On the day 10-year-old Corey Francis was expelled from school, he was playing football with his friends in the playground.
"I kicked the ball and it hit the teacher. It wasn't very hard, but the Head said I kicked it hard," he says.
He has not been back to school at all in the year since.
Instead he spends the day at home with his grandma, while his parents work, waiting for the day he can return to school.
"It's very boring," he says. "I would rather be with my friends at school, working or playing football."
Corey, from north London, has attention deficit hyperactivity disorder or ADHD, in common with around 5% of school age children, and he is also on the autistic spectrum.
As a result, he gets angry very easily, he finds it hard to concentrate and he needs lots of structure and supervision - something his family said the school was not able to provide.
His experience of life with ADHD is just one of many in the UK which suggests that the diagnosis and treatment of this child psychiatric disorder requires some work.
A new report, based on interviews with more than 150 children in the UK and the US diagnosed with ADHD, tries to understand how children think and feel about having this disorder.
Led by Dr Ilina Singh, reader in bioethics and society at King's College London, the ADHD Voices study gives children a voice in the debate over drug treatment with stimulants.
Stimulants like Ritalin and Adderall have caused controversy in the past, with some people raising concerns that they can cause harm and turn children into robots or zombies.
But the study finds that these stimulants, which are prescribed because they help to reduce hyperactivity and improve concentration, have a positive impact on their behaviour and their ability to make better decisions.
"In areas of moral development we don't find evidence of harms," says Dr Singh. "These assumptions are hurting children more than the drugs.
"Children talk about how good it was to have a moment to think when a bully taunts them, for example. This is what stimulants help them do."
The team behind the study interviewed children between the ages of 9 and 14.
Although not all children who were interviewed were on medication, it was unusual that a child had no experience of taking medication at some stage since diagnosis.
"Those on medication were more able to feel they could exercise control. Even if they'd been on medication and weren't any more, they had learnt strategies to deal with their behaviour."
Prof Peter Hill, a child and adolescent psychiatrist, says it is not that controversial any more to say that medication works for children with ADHD.
"Every treatment guideline says medication is going to be part of the package somewhere. It's an important part of the package, as well as having to teach families about ADHD."
He explains that stimulants increase the amount of dopamine in the child's brain, which it is lacking, and restore the brain to normal function.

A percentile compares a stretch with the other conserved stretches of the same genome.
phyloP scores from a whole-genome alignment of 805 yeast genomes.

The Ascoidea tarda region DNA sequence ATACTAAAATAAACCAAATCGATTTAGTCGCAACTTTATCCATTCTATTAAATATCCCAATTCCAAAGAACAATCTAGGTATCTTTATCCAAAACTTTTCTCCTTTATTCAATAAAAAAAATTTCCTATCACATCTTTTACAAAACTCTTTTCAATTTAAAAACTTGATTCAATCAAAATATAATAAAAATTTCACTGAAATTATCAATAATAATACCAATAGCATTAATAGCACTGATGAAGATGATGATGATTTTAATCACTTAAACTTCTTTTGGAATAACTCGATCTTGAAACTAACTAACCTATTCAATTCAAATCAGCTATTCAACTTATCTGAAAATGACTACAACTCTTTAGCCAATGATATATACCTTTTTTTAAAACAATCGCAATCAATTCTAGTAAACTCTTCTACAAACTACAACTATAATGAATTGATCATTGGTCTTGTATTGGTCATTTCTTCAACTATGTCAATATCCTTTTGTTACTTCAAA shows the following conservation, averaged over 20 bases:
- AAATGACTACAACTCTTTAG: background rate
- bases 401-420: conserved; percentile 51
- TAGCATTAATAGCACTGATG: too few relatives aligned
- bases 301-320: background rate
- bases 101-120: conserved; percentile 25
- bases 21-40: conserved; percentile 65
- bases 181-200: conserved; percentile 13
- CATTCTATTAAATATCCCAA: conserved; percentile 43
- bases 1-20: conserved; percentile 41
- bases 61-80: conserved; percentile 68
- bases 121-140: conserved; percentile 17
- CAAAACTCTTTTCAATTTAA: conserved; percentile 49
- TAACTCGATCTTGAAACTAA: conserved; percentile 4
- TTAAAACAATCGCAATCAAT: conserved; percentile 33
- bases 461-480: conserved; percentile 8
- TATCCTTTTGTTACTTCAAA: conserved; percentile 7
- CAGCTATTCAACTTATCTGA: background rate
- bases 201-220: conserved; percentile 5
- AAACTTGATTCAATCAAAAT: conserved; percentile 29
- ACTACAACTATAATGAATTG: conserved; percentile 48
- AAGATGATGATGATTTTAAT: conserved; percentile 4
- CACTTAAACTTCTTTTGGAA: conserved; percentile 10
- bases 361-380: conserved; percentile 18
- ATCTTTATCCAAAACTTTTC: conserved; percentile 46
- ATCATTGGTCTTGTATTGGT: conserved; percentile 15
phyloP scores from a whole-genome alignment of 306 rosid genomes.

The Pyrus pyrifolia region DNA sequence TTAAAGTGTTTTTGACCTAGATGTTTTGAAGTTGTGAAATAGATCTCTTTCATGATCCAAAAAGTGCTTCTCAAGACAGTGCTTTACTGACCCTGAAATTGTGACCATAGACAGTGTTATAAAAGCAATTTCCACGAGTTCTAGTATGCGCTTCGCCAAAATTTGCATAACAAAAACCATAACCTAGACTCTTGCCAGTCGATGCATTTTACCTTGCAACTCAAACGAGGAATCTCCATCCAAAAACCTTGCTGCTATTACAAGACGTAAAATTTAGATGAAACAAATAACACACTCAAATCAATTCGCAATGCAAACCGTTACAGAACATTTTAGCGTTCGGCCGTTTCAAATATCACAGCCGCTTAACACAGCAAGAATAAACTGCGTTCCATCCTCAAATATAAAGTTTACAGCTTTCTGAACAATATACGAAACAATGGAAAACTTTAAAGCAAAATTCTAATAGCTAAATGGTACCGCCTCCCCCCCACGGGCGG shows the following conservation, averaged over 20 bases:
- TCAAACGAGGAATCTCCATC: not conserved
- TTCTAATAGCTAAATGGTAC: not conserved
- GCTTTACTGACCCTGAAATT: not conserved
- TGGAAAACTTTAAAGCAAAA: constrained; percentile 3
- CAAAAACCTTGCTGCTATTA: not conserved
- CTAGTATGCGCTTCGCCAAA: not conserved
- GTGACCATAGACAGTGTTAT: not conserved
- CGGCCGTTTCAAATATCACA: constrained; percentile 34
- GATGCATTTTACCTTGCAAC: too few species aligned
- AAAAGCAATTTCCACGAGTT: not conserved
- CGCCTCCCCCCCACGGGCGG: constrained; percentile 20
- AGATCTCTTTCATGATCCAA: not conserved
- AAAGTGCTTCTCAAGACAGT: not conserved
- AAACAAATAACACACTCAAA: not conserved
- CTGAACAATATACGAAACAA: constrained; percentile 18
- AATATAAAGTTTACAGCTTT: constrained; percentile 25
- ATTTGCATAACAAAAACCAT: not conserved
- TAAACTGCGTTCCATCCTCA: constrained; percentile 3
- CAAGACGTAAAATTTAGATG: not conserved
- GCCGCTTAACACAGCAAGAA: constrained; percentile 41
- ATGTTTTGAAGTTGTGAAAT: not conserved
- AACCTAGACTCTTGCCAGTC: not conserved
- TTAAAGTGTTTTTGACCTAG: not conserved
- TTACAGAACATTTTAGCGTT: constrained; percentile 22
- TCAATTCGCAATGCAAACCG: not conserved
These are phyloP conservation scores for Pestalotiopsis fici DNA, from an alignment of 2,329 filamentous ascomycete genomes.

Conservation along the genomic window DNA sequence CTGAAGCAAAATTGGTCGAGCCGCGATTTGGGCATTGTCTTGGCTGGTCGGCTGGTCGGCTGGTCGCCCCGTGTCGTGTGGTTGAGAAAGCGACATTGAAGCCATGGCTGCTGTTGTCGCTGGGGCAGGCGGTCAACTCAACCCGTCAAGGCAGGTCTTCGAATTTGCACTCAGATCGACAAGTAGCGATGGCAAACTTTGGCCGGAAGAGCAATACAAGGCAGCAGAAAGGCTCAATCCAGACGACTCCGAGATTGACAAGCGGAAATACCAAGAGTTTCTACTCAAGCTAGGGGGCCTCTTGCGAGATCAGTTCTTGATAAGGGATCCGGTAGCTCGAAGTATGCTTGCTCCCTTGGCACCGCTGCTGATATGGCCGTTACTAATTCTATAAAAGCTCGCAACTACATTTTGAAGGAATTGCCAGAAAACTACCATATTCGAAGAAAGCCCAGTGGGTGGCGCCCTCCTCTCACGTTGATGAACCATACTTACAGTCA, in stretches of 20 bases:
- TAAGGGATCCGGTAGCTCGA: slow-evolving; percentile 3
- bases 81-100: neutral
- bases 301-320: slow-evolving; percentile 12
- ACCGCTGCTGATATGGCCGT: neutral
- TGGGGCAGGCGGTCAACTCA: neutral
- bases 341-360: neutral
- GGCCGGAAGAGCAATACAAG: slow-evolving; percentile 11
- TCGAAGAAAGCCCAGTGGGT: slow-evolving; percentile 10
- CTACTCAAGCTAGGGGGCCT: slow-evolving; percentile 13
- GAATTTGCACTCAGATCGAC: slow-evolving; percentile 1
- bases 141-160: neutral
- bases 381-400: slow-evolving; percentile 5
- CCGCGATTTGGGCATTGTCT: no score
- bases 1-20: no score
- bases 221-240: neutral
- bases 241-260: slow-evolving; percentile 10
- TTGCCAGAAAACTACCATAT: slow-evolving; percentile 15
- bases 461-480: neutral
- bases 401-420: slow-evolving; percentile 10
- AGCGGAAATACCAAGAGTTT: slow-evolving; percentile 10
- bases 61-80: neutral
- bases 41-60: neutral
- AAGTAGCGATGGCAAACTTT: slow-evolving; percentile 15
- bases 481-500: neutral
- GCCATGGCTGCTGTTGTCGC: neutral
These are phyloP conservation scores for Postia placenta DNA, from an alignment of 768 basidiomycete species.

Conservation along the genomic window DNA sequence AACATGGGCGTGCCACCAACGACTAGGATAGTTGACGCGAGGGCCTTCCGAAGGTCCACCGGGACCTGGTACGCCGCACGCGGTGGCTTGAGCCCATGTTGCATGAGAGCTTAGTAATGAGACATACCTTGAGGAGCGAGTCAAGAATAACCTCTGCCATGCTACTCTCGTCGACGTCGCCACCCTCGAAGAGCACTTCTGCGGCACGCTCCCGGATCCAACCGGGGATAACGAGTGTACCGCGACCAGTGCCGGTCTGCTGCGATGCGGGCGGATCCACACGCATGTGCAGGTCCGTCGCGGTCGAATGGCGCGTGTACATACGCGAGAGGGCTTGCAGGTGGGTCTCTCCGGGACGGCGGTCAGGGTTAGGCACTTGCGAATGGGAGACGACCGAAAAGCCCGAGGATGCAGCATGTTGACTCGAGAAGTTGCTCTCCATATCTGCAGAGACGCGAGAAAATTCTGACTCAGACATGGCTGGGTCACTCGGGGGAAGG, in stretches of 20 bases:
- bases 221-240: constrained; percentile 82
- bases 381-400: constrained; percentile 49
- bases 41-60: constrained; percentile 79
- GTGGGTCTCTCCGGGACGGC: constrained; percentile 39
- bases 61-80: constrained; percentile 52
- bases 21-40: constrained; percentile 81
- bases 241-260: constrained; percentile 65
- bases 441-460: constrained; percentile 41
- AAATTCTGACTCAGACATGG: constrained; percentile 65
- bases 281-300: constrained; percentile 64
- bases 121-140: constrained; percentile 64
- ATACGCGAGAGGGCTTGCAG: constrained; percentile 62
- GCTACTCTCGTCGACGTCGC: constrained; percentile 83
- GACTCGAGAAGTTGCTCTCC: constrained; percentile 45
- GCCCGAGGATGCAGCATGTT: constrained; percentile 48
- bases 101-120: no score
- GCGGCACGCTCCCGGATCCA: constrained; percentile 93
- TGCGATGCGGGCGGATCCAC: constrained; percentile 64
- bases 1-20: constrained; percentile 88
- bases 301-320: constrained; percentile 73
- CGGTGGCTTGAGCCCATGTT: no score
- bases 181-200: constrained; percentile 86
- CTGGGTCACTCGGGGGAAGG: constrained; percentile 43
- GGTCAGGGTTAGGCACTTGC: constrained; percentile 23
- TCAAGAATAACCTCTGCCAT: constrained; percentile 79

"Some children feel they've lost a bit of spark, and no child likes taking medicines but in my experience they like what it does for them."
However, Dr Singh goes on to say that treatment should not just focus on drugs.
"The message is that children want more treatment options. We don't have well-developed behavioural treatments in this country. Medication is not the only treatment we should be relying on."
Meditation, cognitive behavioural therapy, flexible learning environments and physical exercise are all seen as important to try alongside medication.
Another important finding from the interviews, Dr Singh says, is that children did not often understand their condition or feel they had any meaningful conversations with their doctors.
Too often, they were weighed and measured and hurried out the door without being asked any questions.
Dr Stephen Westgarth, a consultant child and adolescent psychiatrist in Northumberland and medical director of Child Psychiatry UK, says this is unacceptable.
"We've got to see the child not the disorder - and not just focus on the medication. We are not responding properly to the child if we don't listen to them."
The interview project has led Dr Singh to suggest there was one notable difference in the experiences of UK and US children with ADHD.
In the UK, the focus was on making these children behave well whereas in the US the stress was on making them perform well academically.
She says the UK children reported encountering bullying on a regular basis at school, perhaps because of the constant focus on managing their behaviour.
Some children said they were bated by other children and encouraged to behave badly, just to get a reaction.
"We don't have a good sense of how we manage these things [in the UK]. There is not as much support from teachers."
Ten-year-old Corey wishes he'd had someone to talk to about his problems, someone at school who could supervise him and mentor him.
He tried taking Ritalin, which gave him a vocal tic, then another drug which did not help much and recently he has just started on yet another drug to reduce his aggression.
If he had received a correct diagnosis when his problems first started then perhaps he would not be sitting at home now.
Andrea Bilbow, founder of ADDISS, the National Attention Deficit Disorder Information and Support Service, agrees that there is a lack of understanding in schools.
"Schools should have been trained to identify it and carry out proper behaviour interventions, but some teachers provoke the children with ADHD and so do other children.
"It all comes down to attitude. Some schools are fantastic but others are awful."
More than anything, Corey wants to get the right treatment, go back to school and be normal again.
"I used to be the best football player in the school," he says.